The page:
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J Prosthet Dent. 2002 Jun;87(6):625-7.

The accuracy of dual-arch impressions: a pilot study.

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College of Dentistry, University of Nebraska Medical Center, Lincoln, 68583-0750, USA.



Dual-arch impression trays often are used for addition silicone final impressions of fixed prosthodontic preparations, but concerns about distortion of the impression are common because such trays lack rigidity.


This in vitro pilot study was designed to determine the accuracy of addition silicone impressions made with custom trays or made with either passive or stressed dual-arch trays.


Complete crown preparations of a mandibular molar, premolar, and incisor were made on a dentoform. These tooth preparations received flat, parallel indexes on the facial and lingual axial walls for accurate and reproducible positioning of a digital caliper. Gypsum dies were produced with an addition silicone impression material in either custom trays or dual-arch trays seated passively or with induced flexure (3 dies per tray group). The facio-lingual dimensions of the dies were measured with a digital caliper accurate to +/-5 microm and compared to the dimensions of the original preparations. Flexure in the latter group was induced by contact of the tray with a simulated torus, made of resin, in the lingual vestibule of the dentoform. Data were analyzed with 2-way analysis of variance and Tukey's multiple comparison test (alpha=.05).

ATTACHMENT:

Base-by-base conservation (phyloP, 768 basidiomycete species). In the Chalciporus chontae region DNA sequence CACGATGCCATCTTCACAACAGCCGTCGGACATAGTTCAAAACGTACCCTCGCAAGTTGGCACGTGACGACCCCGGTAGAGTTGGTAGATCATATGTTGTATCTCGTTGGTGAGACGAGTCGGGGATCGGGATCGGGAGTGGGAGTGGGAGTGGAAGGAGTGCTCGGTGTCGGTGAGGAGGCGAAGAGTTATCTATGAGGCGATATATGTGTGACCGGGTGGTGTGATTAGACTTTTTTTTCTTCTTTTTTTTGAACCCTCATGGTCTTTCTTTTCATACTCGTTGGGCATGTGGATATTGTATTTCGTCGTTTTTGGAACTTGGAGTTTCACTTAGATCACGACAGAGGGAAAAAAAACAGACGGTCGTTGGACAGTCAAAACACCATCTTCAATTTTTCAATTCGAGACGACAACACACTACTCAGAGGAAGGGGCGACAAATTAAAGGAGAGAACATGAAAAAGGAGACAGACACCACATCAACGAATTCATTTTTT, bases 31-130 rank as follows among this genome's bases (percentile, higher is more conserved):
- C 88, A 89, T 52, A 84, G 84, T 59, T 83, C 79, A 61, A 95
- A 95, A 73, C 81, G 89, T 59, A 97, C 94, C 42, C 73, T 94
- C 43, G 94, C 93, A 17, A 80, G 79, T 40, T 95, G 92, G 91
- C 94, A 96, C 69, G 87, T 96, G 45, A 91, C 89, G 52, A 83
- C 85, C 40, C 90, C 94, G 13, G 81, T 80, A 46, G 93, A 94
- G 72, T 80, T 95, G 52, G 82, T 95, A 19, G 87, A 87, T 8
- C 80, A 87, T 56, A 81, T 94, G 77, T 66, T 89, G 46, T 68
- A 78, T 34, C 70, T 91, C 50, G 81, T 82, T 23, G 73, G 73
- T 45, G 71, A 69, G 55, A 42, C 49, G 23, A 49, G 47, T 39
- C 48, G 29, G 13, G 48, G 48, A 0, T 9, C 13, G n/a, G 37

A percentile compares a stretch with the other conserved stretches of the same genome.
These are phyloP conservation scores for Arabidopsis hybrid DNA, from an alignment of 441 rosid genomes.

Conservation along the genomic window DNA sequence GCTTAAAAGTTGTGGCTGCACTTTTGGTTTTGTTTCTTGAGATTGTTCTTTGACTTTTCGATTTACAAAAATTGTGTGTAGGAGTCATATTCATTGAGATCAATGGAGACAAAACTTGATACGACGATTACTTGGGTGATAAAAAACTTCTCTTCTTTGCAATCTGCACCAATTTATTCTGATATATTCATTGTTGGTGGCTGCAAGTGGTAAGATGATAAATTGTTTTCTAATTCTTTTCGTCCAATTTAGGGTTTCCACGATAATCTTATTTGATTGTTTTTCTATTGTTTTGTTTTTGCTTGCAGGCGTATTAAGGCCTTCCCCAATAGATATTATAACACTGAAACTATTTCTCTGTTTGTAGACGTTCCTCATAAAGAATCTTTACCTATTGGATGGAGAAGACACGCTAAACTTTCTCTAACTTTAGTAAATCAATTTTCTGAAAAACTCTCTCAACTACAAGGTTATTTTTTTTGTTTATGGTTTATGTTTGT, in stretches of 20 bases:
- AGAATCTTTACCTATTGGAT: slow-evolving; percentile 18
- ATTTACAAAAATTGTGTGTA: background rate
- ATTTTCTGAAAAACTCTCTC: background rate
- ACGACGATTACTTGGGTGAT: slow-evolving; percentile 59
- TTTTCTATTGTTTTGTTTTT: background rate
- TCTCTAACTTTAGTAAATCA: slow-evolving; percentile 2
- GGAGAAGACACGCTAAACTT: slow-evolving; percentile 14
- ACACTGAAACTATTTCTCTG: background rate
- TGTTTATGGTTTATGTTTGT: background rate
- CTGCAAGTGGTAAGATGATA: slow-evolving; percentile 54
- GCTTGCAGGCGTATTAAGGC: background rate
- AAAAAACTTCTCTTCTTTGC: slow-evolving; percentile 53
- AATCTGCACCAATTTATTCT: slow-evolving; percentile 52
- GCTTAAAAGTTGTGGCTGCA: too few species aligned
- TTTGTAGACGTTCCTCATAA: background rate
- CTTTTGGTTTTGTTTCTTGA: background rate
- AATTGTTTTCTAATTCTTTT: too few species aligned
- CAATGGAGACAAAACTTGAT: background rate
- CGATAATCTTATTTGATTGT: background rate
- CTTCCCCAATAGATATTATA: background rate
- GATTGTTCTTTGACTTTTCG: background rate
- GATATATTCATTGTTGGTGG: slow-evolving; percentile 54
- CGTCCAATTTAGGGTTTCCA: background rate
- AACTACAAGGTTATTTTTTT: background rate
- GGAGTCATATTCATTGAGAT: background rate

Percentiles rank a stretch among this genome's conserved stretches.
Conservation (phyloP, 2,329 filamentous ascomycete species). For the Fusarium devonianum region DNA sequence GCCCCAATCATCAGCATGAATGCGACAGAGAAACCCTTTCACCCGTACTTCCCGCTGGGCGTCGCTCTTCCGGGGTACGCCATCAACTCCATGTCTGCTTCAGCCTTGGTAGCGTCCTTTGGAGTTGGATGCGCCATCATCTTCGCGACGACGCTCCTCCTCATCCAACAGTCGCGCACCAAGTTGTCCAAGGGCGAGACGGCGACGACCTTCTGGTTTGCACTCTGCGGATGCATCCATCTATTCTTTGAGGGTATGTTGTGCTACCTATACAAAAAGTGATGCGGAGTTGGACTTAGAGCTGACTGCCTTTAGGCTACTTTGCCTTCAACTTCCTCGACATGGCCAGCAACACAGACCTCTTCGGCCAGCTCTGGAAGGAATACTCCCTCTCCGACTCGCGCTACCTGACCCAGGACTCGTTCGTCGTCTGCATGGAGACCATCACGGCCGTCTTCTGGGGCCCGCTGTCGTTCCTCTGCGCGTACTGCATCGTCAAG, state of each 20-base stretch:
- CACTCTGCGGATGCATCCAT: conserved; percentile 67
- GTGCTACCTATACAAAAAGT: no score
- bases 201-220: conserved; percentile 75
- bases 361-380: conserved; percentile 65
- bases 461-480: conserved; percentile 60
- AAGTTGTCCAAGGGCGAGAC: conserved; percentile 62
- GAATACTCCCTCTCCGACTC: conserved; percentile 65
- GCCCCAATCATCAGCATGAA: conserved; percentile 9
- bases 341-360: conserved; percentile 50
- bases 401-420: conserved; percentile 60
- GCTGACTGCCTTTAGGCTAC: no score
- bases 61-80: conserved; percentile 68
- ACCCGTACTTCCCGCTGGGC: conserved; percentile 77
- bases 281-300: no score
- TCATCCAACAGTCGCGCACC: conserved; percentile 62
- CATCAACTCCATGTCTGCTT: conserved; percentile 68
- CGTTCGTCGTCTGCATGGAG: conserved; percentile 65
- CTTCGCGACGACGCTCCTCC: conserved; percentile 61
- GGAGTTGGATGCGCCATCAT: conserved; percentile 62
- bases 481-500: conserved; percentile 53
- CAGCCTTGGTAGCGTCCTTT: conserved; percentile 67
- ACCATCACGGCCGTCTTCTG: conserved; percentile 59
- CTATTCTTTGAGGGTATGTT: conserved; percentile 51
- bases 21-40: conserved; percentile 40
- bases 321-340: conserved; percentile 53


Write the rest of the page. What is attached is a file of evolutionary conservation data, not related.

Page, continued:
Dies fabricated with either the custom or passive dual-arch tray reproduced the facio-lingual dimensions of the preparations within a -27 to +13 microm range. Dies fabricated with the flexed dual-arch tray exhibited greater discrepancy, in the range of -47 to -67 microm relative to the preparations. Tray type was a significant factor (P=.002): the flexed tray group was significantly different than the other 2 groups, which did not differ from each other.


Within the limitations of this pilot study, dual-arch impressions were comparable in accuracy to impressions made with custom trays. Accuracy was reduced, however, when the trays were flexed during closure of the arches.

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